Discover one of our 28 local entrepreneurial communities »
Be the first to know as we launch in new countries and markets around the globe.
Interested in bringing MIT Technology Review to your local market?
Unsupported browser: Your browser does not meet modern web standards. See how it scores »
A 15-nanometer-thick porous silicon membrane could lead to microfluidics filters and make protein purification and blood dialysis more efficient.
Researchers aim to cut carbon-dioxide emissions by shedding light on the nanostructure of cement.
Tiny electronics-based detectors could provide simple tests for cancer or bioterror agents.
Polymers made using clay nanoparticles could lead to fuel-saving car parts and to lightweight fabrics much more resistant to tear.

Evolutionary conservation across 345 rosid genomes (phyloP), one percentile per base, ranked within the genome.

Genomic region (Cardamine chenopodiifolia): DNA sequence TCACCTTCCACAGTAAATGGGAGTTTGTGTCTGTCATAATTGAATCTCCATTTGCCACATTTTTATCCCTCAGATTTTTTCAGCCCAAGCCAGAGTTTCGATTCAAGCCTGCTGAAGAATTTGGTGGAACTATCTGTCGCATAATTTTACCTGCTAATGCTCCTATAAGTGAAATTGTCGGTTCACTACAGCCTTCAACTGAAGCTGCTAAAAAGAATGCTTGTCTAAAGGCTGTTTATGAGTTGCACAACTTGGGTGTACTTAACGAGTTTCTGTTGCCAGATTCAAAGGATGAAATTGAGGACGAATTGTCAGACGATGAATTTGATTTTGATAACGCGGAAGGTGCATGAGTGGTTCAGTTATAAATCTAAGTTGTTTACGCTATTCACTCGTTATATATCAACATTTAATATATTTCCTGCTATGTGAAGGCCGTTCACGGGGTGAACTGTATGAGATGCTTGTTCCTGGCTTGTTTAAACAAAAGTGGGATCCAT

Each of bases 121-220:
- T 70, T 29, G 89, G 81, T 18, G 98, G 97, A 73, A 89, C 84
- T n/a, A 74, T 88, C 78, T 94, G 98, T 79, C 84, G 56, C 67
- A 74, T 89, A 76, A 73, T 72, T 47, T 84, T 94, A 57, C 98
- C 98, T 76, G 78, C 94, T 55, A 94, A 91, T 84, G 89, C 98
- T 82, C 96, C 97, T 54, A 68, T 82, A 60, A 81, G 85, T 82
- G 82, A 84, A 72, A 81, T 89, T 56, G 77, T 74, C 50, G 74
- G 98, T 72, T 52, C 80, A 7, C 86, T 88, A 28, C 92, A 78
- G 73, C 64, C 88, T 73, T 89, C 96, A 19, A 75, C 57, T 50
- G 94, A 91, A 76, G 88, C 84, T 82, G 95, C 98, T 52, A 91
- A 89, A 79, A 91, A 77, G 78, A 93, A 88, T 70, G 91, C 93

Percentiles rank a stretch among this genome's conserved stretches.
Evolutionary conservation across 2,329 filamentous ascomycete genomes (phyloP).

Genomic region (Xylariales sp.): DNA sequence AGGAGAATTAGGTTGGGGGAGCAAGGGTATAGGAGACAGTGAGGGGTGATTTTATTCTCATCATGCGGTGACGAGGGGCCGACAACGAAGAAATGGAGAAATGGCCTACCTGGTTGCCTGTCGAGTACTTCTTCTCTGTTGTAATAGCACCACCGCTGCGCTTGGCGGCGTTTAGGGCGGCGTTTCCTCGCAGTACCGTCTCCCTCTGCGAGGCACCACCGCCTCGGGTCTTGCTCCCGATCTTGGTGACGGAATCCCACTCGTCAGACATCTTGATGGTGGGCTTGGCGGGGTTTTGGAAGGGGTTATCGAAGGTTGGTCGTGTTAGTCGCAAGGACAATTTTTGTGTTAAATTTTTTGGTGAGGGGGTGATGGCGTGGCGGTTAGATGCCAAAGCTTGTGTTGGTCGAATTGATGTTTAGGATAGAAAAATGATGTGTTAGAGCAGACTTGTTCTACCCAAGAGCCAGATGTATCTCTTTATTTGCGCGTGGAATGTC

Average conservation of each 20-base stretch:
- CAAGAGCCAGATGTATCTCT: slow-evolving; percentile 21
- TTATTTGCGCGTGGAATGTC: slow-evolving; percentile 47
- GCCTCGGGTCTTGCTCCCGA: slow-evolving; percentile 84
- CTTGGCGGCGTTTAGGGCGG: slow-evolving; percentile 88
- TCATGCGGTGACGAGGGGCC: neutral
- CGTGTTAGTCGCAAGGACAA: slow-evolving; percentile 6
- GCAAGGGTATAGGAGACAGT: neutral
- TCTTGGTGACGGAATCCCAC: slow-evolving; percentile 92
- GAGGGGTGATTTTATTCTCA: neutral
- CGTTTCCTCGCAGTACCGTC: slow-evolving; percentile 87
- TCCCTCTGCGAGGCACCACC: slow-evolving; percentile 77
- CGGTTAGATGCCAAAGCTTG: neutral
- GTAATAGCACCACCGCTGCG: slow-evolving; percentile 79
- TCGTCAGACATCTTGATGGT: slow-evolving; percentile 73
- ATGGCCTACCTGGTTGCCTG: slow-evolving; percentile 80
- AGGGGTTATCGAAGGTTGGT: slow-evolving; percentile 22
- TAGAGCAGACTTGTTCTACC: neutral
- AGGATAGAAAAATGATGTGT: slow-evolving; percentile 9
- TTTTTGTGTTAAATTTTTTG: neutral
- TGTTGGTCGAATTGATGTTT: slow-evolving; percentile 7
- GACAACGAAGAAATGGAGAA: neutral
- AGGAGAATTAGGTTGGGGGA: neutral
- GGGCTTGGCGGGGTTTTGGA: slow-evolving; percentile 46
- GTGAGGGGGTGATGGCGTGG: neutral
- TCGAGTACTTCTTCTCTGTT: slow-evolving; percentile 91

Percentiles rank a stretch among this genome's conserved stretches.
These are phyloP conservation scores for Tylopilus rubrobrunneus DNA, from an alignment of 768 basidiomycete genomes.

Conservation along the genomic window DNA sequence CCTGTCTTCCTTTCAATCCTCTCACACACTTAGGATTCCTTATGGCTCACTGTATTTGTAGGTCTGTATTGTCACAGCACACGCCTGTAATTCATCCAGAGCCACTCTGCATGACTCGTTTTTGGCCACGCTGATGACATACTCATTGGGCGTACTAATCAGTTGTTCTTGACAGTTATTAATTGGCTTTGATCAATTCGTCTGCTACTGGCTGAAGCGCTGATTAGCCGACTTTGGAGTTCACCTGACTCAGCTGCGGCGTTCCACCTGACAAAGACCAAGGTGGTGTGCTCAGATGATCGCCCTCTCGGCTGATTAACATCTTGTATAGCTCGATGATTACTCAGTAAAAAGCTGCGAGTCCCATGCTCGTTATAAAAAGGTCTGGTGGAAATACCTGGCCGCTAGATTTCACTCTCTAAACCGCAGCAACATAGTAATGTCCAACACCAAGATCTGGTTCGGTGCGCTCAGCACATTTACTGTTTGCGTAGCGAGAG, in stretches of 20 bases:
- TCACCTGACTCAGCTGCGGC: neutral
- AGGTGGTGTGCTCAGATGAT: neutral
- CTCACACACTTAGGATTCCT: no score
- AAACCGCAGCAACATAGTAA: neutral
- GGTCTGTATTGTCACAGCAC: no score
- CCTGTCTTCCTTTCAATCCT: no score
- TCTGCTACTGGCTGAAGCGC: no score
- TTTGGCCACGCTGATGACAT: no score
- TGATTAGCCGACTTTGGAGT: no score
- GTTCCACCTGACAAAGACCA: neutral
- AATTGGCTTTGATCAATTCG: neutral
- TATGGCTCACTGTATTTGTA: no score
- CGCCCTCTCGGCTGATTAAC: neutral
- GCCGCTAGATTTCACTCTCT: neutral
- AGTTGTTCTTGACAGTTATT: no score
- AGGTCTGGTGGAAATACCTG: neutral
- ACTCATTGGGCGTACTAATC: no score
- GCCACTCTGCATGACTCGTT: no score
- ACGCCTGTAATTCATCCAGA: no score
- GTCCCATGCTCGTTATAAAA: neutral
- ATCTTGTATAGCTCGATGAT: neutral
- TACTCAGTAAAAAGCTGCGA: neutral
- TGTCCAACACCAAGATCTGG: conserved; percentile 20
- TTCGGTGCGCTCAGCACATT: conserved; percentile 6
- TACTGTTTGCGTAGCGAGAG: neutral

An ultrasmall grabbing gadget might someday become a new tool in microsurgery.
Researchers develop a large-scale array of nanoscale memory circuits.
Specially designed nanoparticles could deliver more imaging agents and drugs, leading to more-effective diagnosis and therapies.
Hewlett-Packard researchers have designed a faster, more energy-efficient chip by packing in more transistors–without shrinking them.
Targeted nanotech-based treatments will enter clinical trials in 2007.
Concerns over the safety and environmental impact of nanomaterials mustn’t be ignored.